The Way It Is

Migrant Farm Workers

Migrant Farm Workers

I shot these guys while cruising through Hamilton’s constituent community of Millgrove.

There’s a fair bit of controversy regarding migrant workers in the province of Ontario. I used to think it was your usual triviality of citizens not wanting foreigners in their backyards. That does exist but to that there are citizens who have opined outright that most Canadians won’t do the work. In their eyes, their fellow Canadians stand accused of being “way too lazy” to perform labour intensive farm work. The critics say that it’s typical for farmers to try all other avenues of employment before resorting to the difficult process of hiring offshore workers.

Making this picture motivated me to seriously look into the circumstances of migrant farm workers in and around Hamilton. I found out that the prevailing concern was actually more than the aforementioned dissent.

In 1966, the Seasonal Agricultural Workers Program (SAWP) was established as a means to bring Jamaican workers to Canada in order to help compensate for a shortage of apple pickers. Today, SAWP is managed federally by Human Resources and Social Development Canada (HRSDC).

In recent years, approximately 26,000 migrant farm workers come to Canada annually. Most of these workers come through SAWP. The program is open only to workers from Mexico, Jamaica, Barbados, Trinidad and Tobago and the nine countries of the Organization of Eastern Caribbean States (OECS). The greatest number of Canada’s migrant farm workers reportedly come from Mexico and head to the province of Ontario.

In Ontario, the Foreign Agriculture Resource Management Services (FARMS) oversee SAWP for farmers for a fee of $35 per worker, paid by the employer.

The program allows workers to obtain work permits for up to eight months. The farmers who employ the workers can request to have specific workers return to work for them in future years, so long as the home country of the worker approves. You can imagine that issues like criminal convictions, suspicion of criminal activity and criminal associations, the contracting of a communicable disease, political conflict with Canada, conscription, domestic worker shortages, etcetera would be reasons why a country that wants to maintain adequate relations with Canada would deny one of its citizens the opportunity to work in Canada.

The source countries that participate in SAWP are responsible for recruiting the workers and are signatories to the workers’ employment contracts. Source country consulates within Canada are expected to act as the workers contact points and advocates for ensuring that the conditions of their employment contracts are upheld. Low-skill and other workers that find work outside of SAWP’s standards; such as the less restrictive Temporary Foreign Workers (TFW) program or no program at all really could be anybody legit or illegitimate.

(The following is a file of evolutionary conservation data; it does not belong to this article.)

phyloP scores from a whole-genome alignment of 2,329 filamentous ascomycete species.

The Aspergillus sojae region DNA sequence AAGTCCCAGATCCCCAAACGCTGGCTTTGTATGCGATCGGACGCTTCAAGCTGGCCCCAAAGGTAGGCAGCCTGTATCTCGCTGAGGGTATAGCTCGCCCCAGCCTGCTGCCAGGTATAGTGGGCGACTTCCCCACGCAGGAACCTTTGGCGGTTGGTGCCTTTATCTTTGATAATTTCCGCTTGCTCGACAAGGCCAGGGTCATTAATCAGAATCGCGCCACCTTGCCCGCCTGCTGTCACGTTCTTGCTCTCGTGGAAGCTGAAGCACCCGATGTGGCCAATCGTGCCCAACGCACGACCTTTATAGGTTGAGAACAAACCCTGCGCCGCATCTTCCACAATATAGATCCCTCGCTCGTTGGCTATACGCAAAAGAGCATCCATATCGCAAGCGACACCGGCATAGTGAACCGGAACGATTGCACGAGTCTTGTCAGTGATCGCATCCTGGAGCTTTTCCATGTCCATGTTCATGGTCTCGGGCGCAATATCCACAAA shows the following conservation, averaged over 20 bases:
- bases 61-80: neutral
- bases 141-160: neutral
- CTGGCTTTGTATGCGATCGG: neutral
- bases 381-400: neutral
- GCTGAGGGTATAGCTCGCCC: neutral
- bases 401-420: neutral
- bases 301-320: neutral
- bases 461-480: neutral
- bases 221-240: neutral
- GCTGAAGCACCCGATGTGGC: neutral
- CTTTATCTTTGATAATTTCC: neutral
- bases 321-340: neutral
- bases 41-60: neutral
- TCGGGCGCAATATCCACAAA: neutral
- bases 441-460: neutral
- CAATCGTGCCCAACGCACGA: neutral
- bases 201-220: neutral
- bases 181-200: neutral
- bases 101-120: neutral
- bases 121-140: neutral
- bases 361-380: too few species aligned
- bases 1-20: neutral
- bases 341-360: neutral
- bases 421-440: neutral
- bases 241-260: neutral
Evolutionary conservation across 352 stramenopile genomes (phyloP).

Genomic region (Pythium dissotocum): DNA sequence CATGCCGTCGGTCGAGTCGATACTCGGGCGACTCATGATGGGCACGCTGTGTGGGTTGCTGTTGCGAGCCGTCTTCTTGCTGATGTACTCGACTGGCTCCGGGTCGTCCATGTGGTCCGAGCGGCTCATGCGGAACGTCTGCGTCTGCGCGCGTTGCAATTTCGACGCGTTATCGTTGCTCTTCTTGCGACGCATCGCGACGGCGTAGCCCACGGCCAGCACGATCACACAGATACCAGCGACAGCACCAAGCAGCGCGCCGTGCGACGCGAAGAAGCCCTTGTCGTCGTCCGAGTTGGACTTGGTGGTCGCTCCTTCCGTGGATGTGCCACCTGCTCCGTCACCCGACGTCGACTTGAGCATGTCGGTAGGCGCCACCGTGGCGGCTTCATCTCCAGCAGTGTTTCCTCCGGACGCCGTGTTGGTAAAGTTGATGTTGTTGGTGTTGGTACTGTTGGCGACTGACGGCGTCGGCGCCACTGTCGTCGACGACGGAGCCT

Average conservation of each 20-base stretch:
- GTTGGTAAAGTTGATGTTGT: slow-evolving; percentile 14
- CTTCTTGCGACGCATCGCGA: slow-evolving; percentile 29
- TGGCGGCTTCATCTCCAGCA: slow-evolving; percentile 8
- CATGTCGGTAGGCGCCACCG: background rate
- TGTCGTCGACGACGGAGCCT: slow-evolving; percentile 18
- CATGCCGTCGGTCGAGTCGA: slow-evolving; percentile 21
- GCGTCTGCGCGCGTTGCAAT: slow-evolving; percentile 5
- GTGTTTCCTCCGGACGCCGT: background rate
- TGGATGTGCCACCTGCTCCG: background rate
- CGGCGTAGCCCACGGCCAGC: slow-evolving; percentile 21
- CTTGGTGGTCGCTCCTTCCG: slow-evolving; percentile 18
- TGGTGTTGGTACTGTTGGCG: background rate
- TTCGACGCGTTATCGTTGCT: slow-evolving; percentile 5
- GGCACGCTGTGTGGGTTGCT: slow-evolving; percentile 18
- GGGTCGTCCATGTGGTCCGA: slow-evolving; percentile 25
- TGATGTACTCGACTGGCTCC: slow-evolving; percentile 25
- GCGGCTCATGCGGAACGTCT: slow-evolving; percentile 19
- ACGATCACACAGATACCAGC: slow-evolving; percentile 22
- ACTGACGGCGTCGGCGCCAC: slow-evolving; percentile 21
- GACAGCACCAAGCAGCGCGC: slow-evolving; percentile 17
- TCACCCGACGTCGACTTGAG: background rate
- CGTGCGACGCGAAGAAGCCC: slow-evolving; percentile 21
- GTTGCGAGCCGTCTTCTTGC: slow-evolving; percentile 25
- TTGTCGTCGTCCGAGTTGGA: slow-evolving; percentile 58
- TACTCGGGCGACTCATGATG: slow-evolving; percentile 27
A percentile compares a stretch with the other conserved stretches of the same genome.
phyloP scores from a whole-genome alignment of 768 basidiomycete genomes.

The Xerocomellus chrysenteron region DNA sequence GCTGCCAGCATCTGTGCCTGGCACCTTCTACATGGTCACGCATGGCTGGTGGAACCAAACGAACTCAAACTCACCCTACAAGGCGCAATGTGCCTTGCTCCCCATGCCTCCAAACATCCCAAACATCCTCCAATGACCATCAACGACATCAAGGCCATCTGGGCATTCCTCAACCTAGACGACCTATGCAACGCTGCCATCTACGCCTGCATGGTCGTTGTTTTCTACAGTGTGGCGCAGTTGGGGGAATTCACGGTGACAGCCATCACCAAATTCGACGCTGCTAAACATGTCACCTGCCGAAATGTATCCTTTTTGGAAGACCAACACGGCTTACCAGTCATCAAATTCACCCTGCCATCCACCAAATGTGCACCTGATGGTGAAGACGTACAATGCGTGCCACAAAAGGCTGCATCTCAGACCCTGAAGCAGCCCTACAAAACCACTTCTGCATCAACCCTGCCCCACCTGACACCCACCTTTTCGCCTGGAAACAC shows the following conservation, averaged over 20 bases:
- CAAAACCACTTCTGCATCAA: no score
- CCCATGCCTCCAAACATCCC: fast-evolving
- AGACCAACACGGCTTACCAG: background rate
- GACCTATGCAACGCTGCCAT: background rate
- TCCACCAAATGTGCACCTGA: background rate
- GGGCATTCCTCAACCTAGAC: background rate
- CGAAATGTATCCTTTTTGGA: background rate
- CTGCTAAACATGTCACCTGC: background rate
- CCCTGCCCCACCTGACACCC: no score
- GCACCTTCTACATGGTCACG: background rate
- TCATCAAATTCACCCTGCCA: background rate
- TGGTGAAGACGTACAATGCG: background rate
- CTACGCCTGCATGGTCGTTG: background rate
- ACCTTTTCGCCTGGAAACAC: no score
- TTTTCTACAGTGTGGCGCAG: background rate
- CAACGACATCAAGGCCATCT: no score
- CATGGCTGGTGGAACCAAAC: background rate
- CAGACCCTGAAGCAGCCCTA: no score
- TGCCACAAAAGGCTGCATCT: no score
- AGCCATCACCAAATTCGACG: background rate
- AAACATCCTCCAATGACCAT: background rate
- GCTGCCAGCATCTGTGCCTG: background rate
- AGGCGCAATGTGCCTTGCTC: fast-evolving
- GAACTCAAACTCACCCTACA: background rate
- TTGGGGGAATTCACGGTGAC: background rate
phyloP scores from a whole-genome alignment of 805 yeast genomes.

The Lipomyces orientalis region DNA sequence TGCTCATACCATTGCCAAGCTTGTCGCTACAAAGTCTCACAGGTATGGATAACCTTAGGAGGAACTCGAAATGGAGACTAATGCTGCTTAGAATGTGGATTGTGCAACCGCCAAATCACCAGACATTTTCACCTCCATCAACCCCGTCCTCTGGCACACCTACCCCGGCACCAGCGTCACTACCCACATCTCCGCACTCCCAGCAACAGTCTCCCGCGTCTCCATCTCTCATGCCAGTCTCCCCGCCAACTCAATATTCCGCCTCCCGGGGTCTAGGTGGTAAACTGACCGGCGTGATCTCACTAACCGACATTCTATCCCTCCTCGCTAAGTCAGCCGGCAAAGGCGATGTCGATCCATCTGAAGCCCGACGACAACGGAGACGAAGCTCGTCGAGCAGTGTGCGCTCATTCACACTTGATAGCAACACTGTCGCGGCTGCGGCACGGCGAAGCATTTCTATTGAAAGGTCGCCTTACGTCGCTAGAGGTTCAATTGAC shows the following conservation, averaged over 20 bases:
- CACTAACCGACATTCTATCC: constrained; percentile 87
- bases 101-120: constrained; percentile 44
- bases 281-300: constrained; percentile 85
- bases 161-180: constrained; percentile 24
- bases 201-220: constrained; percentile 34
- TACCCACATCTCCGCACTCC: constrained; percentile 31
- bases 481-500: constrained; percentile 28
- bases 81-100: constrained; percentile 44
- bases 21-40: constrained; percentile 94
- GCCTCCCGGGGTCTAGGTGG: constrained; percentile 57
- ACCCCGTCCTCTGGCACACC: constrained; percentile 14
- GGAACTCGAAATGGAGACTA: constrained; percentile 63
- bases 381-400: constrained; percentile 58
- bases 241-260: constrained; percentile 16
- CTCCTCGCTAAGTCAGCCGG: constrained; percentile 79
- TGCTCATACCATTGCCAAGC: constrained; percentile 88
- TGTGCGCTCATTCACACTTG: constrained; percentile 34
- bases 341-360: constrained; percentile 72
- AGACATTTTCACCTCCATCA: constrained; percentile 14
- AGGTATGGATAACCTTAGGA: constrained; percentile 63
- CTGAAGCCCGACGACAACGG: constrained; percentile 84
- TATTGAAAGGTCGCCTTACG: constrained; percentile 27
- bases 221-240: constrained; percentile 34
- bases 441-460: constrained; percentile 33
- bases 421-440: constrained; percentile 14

Still, experts in migrant worker circumstances say that the workers are inadequately protected. The problem is said to be not about SAWP having too few rules but about a lack of enforcement and control on farmers who violate the stipulations of employment contracts; such as pay, safety and other standards.

Experts have criticized that employer compliance with SAWP standards is either dependent on the employer voluntarily showing compliance or enforcement being complaint-driven. They argue that the system lacks the legal teeth to prevent abuses of worker rights from occurring in the first place. I presume that this leads to a theory that says that there is likely inaccurate statistics on violations.

The media has reported that employers who have been found to be violating provincial labour laws or health and safety regulations, that Ontario insists adequately protects migrant workers as well as citizen workers, are often only punished by being prevented from bringing in foreign migrant workers the following year or for another predetermined period of time.

Back in late 2008; when the global economic downturn had begun to take hold, Ontario’s provincial legislature began considering the implementation of special protection for both domestic and foreign migrant temporary workers.

Ontario began consulting with the provincial government of Manitoba, where landmark legislation to protect temporary foreign workers successfully came to pass.

The law in Manitoba authorizes the tracking of employers who bring in foreigners into the province on temporary work permits and permits the province to license only Canadian recruiters. Even families who hire nannies are required to register with the provincial government.

If inspectors in that province find that a worker has been made to pay for a job or isn’t getting the agreed wage or benefits, then the employer or recruiter will be made to pay it back.

Some citizens have expressed that the passing of legislation that would make the provincial government responsible for policing the employment of foreign workers wouldn’t work because it would require the hiring and training of new enforcement officers. This would expectedly cost too much time and money to implement. As it is the federal government and the employer who brings foreign workers into the country it is; therefore, believed that enforcement should come from the federal level.

Well, that’s the federal and provincial scope of the situation from a local perspective. It’s a start. I have yet to get specifics on what migrant farming is like around rural Hamilton.


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